Clean Energy Trends

In his 2011 report on the global trends of clean energy, Michael Liebreich, the Chief Executive of Bloomberg New Energy Finance paints an optomistic picture for the future.  In his analysis, Liebreich considers clean energy as renewables, energy efficiency, power storage, smart grid, and carbon capture and storage but not nuclear.  Worldwide investment in clean energy had been steadily increasing over the last ten years and took a dramatic drop during the economic crisis in 2007 and 2008.  Investment has since picked back over the last three years and has continued to grow.  Clean energy investment is currently 20% of all investment in the energy space with over 240 billion being invested worldwide in 2010.  Some 60 billion of that is from what Liebreich calls “Clean Stimulus” from governments with the other 180 billion coming from private investors. 

Liebreich expects that the increases in investment will continue at even greater rates as renewables approach cost competitiveness and argues that solar is already competitive when it is not attached to the grid and takes on transmission loses.  This is evident by Germany’s recent investment of 10GW of PV rooftop units for buildings.  Germany has a peak demand of under 80GW and, as can been seen in the figure below, has a photovoltaic resource comparable to that of Seattle which is among the worst places in the United States for solar radiation but continues to invest heavily in solar power.

http://energyemp.com/?p=3130

Liebriech explains that the three largest players in the clean energy movement, China, Europe, and the United States each have a different strategy moving forward.  China is using its cheap cost of capital and domestic demand to dominate the market for production of the current generation of technology and can do so at a similar quality with much lower costs.  The United States is investing heavily in new technology and new projects (currently largely aided by the funds from the Reconstruction and Investment Act), while Europe is using feed in tariffs to generate its demand for clean energy.  This leaves European clean energy manufacturers in a tough spot if the U.S. starts to license its technology to be manufactured in Asia and sold in Europe where the demand is high.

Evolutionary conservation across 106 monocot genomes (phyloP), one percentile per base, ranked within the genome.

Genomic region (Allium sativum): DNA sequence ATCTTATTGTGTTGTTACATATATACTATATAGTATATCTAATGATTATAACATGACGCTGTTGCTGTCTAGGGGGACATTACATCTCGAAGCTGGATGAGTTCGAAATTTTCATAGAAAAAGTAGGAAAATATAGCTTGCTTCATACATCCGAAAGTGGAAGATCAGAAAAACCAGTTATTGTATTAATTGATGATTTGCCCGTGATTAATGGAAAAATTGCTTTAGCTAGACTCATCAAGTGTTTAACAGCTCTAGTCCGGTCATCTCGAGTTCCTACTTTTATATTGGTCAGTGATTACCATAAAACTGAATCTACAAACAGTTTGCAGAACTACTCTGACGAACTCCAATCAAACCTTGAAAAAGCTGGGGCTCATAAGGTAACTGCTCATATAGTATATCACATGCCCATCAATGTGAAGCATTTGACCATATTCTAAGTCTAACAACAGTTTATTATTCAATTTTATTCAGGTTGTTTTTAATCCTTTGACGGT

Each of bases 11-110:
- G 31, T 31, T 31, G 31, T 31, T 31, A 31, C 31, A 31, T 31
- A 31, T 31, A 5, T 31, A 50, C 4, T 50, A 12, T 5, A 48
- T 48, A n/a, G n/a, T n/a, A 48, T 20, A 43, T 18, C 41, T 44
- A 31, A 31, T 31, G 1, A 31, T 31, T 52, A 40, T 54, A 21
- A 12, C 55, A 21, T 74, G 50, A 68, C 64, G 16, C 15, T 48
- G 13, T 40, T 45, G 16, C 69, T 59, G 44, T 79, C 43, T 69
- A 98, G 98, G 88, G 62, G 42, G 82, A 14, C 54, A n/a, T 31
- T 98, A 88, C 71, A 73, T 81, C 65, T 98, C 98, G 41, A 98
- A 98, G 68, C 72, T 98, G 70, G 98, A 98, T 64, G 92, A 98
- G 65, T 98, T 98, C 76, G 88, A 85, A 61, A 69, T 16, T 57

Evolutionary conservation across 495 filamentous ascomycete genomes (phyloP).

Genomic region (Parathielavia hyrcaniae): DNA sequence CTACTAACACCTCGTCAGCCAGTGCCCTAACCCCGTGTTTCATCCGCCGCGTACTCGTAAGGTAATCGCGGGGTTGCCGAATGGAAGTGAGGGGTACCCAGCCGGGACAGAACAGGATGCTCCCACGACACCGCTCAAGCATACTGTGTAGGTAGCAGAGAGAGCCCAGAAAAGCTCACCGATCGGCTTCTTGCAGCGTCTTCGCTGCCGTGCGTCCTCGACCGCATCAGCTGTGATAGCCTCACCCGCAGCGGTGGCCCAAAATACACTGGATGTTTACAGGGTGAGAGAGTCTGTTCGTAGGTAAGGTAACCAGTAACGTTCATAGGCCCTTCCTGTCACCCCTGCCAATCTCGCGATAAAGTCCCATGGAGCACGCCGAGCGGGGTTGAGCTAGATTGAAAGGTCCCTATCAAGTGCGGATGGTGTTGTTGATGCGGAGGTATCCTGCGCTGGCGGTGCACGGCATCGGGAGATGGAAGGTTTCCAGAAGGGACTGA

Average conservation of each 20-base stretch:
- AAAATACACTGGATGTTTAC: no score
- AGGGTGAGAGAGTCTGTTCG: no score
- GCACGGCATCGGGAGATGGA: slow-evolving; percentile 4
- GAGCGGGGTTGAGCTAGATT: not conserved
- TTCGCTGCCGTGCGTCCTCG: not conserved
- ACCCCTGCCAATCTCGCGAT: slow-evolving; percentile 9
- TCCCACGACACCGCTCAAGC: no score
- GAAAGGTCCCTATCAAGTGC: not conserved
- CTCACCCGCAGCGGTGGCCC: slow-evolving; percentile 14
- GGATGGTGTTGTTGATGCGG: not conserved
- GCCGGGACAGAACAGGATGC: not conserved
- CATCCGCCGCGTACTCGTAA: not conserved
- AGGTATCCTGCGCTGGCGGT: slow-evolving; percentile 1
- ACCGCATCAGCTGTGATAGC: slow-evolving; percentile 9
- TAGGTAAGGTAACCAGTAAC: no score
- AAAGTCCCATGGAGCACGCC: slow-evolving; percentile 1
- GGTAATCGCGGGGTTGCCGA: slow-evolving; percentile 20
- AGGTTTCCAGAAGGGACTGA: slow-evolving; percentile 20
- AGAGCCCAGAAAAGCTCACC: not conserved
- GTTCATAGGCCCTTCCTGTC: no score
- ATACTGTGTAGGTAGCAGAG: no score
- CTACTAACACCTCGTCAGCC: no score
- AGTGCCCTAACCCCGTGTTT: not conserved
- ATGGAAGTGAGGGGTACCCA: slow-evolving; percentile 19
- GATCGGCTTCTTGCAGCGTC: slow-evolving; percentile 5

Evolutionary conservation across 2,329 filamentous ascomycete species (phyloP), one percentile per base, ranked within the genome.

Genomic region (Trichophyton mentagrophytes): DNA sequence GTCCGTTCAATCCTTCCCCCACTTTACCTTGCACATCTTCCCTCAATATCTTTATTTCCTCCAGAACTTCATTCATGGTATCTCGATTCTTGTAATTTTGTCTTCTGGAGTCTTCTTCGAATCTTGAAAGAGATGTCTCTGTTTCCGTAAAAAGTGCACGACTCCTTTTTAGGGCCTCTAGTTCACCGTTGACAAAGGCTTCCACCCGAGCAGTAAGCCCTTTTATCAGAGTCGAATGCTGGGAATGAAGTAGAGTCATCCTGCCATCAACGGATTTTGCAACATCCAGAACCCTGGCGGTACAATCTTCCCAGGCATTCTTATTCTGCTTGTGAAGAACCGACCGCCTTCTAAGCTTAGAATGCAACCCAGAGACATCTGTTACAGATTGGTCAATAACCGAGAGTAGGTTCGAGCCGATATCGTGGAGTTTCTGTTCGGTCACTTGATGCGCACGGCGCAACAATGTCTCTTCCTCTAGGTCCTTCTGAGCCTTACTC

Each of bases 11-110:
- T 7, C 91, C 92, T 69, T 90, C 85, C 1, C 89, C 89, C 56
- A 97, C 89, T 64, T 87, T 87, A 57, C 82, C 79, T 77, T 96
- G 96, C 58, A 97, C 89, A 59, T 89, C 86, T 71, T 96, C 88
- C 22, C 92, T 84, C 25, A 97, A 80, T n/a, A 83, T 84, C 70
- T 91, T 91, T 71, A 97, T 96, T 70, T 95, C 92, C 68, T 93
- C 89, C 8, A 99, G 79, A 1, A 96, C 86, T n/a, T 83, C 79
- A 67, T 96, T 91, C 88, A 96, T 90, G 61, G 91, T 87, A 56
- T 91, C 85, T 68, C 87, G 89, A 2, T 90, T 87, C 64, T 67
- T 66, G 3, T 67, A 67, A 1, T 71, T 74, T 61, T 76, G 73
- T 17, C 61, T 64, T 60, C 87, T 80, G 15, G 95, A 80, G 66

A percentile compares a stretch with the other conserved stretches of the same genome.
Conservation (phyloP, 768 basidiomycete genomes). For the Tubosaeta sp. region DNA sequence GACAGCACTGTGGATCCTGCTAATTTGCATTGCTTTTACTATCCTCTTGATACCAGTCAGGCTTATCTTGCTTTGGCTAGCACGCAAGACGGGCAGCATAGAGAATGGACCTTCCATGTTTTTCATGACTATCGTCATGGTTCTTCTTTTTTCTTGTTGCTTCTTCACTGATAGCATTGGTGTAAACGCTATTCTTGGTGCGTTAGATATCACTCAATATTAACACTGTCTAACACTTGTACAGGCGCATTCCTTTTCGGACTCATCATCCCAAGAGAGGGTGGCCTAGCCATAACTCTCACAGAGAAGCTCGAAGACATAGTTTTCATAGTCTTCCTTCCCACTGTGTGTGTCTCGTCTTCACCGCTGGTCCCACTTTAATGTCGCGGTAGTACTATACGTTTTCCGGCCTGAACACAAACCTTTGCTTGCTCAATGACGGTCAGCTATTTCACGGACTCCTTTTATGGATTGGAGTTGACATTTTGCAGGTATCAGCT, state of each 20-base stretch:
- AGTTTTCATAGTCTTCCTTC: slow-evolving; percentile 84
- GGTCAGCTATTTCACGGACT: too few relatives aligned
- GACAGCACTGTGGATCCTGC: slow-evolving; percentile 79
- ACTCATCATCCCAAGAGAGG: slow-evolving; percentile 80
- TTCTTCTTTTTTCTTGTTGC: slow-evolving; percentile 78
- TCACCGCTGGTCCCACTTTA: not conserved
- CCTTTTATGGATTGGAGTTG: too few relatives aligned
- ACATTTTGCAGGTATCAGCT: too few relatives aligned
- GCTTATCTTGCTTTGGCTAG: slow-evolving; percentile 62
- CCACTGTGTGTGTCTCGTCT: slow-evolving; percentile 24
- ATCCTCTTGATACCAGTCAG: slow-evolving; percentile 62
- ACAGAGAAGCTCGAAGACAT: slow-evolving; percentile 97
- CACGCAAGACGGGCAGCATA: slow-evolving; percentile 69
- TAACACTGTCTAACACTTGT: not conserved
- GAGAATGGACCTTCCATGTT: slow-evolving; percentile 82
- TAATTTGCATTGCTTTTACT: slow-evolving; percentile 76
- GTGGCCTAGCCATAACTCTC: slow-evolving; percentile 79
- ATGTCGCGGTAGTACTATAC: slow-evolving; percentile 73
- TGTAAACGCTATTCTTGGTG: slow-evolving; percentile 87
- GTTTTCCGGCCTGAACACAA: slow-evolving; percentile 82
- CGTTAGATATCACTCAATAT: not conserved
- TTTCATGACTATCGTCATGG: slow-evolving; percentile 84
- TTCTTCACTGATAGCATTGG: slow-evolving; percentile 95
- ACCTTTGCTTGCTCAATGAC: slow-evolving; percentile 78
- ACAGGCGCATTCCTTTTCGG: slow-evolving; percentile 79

The report concludes that with costs for clean energy coming down and tragedies in the oil and nuclear industry which will lead to higher regulations and higher costs, coupled with instability raging in the Middle East, clean energy will be a major player in the future.  Private equity and venture capital dollars will continue to pour in as the outlook for clean energy becomes more stable.

Source: http://www.youtube.com/watch?v=Ghymz2e8ykw

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1 Comment

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One response to “Clean Energy Trends

  1. nekarcu

    The blogger mentions that the US is “investing heavily in new technology and new projects”. Briefly, I want to make an analogy that will hopefully put in perspective what I think the true potential of the US is in regards to solar energy as an aid towards future energy consumption.

    Germany has an area of about 357,021 km sq. (137,847 mi sq.) [1], which is just a bit smaller than the state of Montana (381,154 km sq. or 147,042 mi sq.). [2] However, according to the plot of annual average solar resources provided in this blog, Germany and Montana receive around 1,100 kWh/m sq./year and 1,700 kWh/m sq./year, respectively. This difference of 600 kWh/m sq./year accounts for 54.5 % more solar energy received annually by the state of Montana. This is a huge difference considering that more than half the states in the US receive as much solar energy every year as Montana does.

    Even though Germany is not gifted in terms of solar power, its production was raised by 60 % in 2011 compared to 2010, making a total of 18 billion kWh or 3 % total power output volumes. [3] Imagine, how much solar power could the state of Montana produce by equating the German’s efforts? Conversely, how much solar power could Germany produce with the amount of annual average solar resources Montana has? What about states like California, Arizona, New Mexico, and Texas where the annual average solar resources reach points of 2,400-2,500 kWh/m sq./year? That is, 118 to 127 % more solar energy per year than Germany !!

    I bet many Americans think the US is doing a great job at searching for new technologies and new projects; however, I think the US could be doing a much better job given all the free resources it has. It is a matter of focus. Focus on saving the environment vs. spending on weapons and unnecessary wars. Focus on exploiting all the already available alternative sources of energy vs. supporting oil companies that do not care about the world and future generations. Let’s take a look at some numbers. In 1997, the US had 40 % of the world’s solar equipment production. [4] However, by 2007, 10 years after, this number dropped to 8 %. [4] Even though these percentages may have changed favorably for the US in the last couple of years, lost time is something neither the US nor the world can afford. Where would the US be today if politicians had kept increasing the efforts done by 1997 towards solar energy production?

    References
    1. http://www.nationsencyclopedia.com/Europe/Germany-LOCATION-SIZE-AND-EXTENT.html
    2. http://en.wikipedia.org/wiki/Montana
    3. http://af.reuters.com/article/commoditiesNews/idAFL6E7NT1WK20111229?sp=true
    4. http://solarpowerrocks.com/solar-legistlation/turning-back-the-clock-on-energy-policy-remember-jimmy-carter/

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